“Energy generated by wind turbines do not reduce greenhouse gas emissions within the electricity sector by the amount claimed. In fact, there is some evidence that the addition of wind energy onto the grid actually increases carbon emissions.”
“It is a legislated requirement that 600 million renewable energy certificates (RECs) will be issued between now and 2031, adding a cost of at least $50 billion to power bills. This represents a significant wealth transfer to wind power companies from Australian power consumers and achieves no measurable benefit to the environment.”
This assumes that the 600 million RECs will all be traded at the current price of $80. They won’t, and it is ridiculous to suggest they would. There is every chance that with a surplus from 2020 as more wind and solar farms are built, they will have negligible value.
That the Coalition allows such palpable nonsense to be issued in its name is staggering. But the main source of their information seem to be from the notorious anti-wind campaigners and economic analysts Alan Moran and Brian Fisher, who the two Senators quote throughout their report.
And the fossil fuel lobby:
“With Australia emitting less than 1.5% of the world’s GHG’s, our greatest contribution globally may be to supply high energy, low polluting coal to the burgeoning economies of China and India as they transition their populations from subsistence living to middle class aspiration.”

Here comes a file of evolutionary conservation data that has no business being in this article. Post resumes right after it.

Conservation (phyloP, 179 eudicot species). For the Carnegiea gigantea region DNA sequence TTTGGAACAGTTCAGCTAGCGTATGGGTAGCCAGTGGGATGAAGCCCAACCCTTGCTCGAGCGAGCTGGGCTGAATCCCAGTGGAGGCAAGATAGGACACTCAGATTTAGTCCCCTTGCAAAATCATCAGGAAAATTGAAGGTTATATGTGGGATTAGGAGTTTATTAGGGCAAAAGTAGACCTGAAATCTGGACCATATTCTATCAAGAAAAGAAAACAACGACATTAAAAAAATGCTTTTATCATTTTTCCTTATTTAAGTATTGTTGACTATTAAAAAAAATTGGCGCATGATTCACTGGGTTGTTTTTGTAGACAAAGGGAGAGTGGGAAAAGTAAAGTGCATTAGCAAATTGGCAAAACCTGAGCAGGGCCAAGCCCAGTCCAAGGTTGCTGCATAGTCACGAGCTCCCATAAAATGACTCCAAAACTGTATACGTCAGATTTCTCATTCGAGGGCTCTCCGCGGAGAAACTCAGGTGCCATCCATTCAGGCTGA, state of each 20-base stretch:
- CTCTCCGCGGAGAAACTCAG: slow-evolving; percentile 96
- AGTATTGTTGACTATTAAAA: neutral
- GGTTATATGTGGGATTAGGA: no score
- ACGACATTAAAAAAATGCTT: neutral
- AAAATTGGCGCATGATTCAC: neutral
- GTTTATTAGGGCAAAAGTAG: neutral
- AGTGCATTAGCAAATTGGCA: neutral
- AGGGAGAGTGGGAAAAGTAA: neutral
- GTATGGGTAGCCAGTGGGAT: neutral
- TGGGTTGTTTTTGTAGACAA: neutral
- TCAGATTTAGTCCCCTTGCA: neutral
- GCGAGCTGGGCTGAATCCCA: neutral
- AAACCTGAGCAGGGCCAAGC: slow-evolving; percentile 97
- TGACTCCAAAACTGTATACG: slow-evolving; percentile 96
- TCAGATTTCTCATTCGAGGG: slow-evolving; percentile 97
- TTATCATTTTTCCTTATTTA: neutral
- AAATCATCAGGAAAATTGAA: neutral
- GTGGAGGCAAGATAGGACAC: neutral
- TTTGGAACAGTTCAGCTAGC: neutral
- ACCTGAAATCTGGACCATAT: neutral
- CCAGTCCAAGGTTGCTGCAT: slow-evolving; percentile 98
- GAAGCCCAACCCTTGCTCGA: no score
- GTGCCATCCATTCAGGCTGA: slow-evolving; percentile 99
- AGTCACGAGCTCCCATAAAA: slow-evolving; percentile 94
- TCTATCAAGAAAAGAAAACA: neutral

But perhaps the greatest piece of idiocy and ignorance came in this following paragraph, relating to the proposed change of the 30 minute settlement period to a 5 minute settlement, to align with the dispatch period.
“Coalition Senators comment that the market price is currently averaged over 30 minutes. If generators were expected to jump on and off the grid every 5 minutes, the stability of the grid will be compromised. “
Are you kidding? That is pretty much what is happening now as the generators suddenly withdraw capacity to push prices within a short period and then flood the market with suddenly available capacity
“Many generators need more than half an hour to synchronise to the grid and have set forward contracts.”
Er, yes, and that would be why people are proposing 5-minute rules to encourage fast-reacting and even instantaneous responses from new technologies to take over from the dumb, slow moving machinery that currently dominates the grid. If you can’t respond in 5 minutes, don’t. And don’t expect to be paid for something you can’t do!
Indeed, the Coalition presumptions on coal and the whole energy debate appear to be based on the very same climate denial conclusions of Roberts. Even the highly conservative IEA concedes that solar will dominate the world’s electricity grid if climate targets are to be met.
The only circumstance where coal does remain dominant is if climate science is ignored – something that the Coalition has, for all intents and purposes, chosen to do in its first four years of government.